Afterwards, we were promised happiness. And we shall get it. Bruno Borie, an aesthete, has organized a tasting of the property’s crus satellites. I assumed this would last about one hour; it took four. The menu included a vertical tasting of Fourcas-Borie from 2012 to 2003, followed by another of Lalande-Borie from 2008 to 2000; and finally a vertical of Croix de Beaucaillou from 2012 to 2000. The cherry on the cake, just before the orange salad: Ducru-Beaucaillou 2004, 2005, 2006, 2009, 2010
Dishes created by the landlord were offered between the series; a delicious pumpkin velouté with petals of haddock , a terrine of hare with peppers, and a blast of iodine – calamari in ink, stuffed with crab meat, vacuum-cooked at 140°F for one hour and a half. In passing, I made a note of these words, uttered by one of our journalist fellow-diners, waned by the tastings of a thousand wines: “The word changes so fast! I have developed the greatest doubts about the meaning of modernity since the beginning of the week.”
This much is clear: we have entered the postmodern era. Thankfully, we are able to experience such moments; in order to believe in all innocence that nothing changes. We could see the slow, dark movements of the water from the windows of the main dining room; we could guess the open sea, the otherworldliness, the tides. At the close of such a day, we should have left, visit one of the islands of the estuary, Patiras, Nouvelle, Margaux…
I wanted to take the ferry to Blaye from Lamarque Harbour. It had already left, and I stayed on the embankment, looking at the light as it played with the ridges of the foreshore.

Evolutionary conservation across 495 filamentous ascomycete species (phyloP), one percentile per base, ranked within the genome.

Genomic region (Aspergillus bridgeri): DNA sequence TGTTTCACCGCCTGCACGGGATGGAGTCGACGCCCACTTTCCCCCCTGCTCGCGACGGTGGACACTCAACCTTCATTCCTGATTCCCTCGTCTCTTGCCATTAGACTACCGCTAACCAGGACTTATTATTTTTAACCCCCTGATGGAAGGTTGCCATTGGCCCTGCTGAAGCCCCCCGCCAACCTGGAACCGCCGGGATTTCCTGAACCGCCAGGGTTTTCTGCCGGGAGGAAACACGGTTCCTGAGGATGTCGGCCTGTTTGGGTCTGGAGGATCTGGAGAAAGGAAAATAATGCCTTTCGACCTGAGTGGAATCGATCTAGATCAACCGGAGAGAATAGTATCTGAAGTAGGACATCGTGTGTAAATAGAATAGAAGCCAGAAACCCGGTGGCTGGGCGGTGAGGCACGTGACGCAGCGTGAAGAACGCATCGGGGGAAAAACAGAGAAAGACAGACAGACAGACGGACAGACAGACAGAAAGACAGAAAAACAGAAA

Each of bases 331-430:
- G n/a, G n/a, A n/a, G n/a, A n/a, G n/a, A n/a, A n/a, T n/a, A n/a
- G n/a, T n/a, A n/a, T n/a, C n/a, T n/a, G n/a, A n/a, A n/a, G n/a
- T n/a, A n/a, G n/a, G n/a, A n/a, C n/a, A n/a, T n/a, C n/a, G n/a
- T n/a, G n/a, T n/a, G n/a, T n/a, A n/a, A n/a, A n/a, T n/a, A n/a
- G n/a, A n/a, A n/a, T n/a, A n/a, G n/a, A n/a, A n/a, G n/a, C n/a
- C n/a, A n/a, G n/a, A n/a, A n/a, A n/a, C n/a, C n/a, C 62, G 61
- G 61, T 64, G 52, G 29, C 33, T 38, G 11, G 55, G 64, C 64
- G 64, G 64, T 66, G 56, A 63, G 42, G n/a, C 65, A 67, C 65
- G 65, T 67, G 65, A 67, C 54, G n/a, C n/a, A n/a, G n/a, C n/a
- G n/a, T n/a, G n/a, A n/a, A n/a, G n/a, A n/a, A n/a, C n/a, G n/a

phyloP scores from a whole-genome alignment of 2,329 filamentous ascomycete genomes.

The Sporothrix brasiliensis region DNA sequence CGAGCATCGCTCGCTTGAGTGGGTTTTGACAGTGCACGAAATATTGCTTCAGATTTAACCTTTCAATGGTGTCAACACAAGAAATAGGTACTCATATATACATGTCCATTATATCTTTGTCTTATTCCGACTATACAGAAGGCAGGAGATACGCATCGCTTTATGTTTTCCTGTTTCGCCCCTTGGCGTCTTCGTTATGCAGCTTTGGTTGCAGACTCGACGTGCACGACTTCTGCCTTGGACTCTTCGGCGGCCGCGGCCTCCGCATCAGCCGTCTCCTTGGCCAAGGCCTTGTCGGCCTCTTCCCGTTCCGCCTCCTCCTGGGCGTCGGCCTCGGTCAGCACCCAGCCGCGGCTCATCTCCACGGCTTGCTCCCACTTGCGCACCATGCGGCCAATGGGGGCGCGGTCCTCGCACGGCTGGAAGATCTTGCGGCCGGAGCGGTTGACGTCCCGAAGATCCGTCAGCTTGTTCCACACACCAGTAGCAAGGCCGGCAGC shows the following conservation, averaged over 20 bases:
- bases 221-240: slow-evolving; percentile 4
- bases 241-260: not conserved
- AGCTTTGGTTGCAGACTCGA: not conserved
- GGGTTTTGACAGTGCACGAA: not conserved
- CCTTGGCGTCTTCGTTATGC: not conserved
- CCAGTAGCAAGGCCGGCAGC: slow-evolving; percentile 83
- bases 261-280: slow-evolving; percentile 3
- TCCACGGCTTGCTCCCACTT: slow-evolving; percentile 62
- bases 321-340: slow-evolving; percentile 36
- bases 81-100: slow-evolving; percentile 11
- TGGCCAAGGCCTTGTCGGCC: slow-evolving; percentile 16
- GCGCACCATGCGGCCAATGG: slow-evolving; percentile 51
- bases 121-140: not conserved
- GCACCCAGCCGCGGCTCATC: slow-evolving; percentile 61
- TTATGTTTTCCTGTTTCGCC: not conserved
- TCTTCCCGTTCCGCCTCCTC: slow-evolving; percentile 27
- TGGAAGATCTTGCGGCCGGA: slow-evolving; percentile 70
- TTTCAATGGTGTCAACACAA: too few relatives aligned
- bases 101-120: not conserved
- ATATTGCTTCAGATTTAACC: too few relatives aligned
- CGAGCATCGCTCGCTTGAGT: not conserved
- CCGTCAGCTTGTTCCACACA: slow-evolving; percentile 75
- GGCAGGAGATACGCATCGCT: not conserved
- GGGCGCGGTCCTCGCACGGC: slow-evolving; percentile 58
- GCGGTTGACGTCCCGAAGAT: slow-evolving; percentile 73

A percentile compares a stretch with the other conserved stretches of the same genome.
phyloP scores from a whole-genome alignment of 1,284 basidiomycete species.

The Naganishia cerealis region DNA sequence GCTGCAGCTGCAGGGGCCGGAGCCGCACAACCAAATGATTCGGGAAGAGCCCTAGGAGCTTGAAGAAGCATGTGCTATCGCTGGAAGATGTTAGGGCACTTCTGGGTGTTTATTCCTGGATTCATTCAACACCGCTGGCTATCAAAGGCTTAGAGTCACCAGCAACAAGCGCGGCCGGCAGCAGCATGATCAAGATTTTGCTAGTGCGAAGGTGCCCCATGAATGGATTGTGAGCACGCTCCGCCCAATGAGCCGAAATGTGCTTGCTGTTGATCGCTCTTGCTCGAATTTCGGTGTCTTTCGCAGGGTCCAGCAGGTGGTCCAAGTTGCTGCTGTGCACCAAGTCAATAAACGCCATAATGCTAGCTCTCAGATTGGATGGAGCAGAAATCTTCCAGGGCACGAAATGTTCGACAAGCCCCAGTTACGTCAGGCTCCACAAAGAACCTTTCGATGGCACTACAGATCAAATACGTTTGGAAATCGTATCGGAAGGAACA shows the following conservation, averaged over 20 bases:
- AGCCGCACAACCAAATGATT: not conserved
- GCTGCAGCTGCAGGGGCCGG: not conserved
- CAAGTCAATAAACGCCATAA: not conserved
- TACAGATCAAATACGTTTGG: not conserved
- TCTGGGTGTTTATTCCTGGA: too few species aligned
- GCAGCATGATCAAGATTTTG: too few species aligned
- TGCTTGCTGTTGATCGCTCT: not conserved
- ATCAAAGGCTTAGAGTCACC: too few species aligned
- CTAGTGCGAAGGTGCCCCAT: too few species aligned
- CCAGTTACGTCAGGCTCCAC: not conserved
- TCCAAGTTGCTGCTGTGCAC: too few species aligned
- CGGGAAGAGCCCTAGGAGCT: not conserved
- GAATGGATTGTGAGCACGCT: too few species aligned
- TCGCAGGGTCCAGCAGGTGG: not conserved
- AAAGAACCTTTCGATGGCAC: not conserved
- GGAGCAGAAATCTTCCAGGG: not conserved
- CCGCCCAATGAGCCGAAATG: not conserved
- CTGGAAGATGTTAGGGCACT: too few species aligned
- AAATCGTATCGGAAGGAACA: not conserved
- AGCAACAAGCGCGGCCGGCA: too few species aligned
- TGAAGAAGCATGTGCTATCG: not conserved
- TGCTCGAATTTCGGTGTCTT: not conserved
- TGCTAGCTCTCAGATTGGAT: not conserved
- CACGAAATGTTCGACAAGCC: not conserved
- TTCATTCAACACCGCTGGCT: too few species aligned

A fisherman was gathering his net; he asked me what I was writing in my notebook. I told him that I was writing down my tasting notes after a very busy week.
“Ah, the Medoc, the great châteaux, the fluttering banners, the prestigious vineyards; look at them carefully, they might disappear…”
I asked him what he meant by ‘disappear’.
He blinked in the sunset and took a deep breath: “Everything is possible; global warming – or an exposition right there, on the other side; can you see it, can you see how dangerously it shines?”
What, I ask?
“The nuclear plant! What an odd idea to set it up here; we already came close to a catastrophe in 1999: the plant did not withstand the storm and the small tidal wave. Three reactors had to be closed; and this was only the beginning; the bore travels up against the direction of the river’s current; they raised the dykes to 28 feet but it is not enough and we are living under this threat. Nobody cares. Winemakers sell their wines; tasters write notes that are forgotten as soon as they are written; the dubious lords of Macao and Hong Kong quaff the wines; and I carry on fishing.”
Before taking leave, he adds: “Everything appears quiet, serene, slow; but everything is changing; the estuary never stops moving, new islands are being formed, others disappear; migratory fish don’t show up anymore. Everything is speeding up”.
Translation : Alex Limpach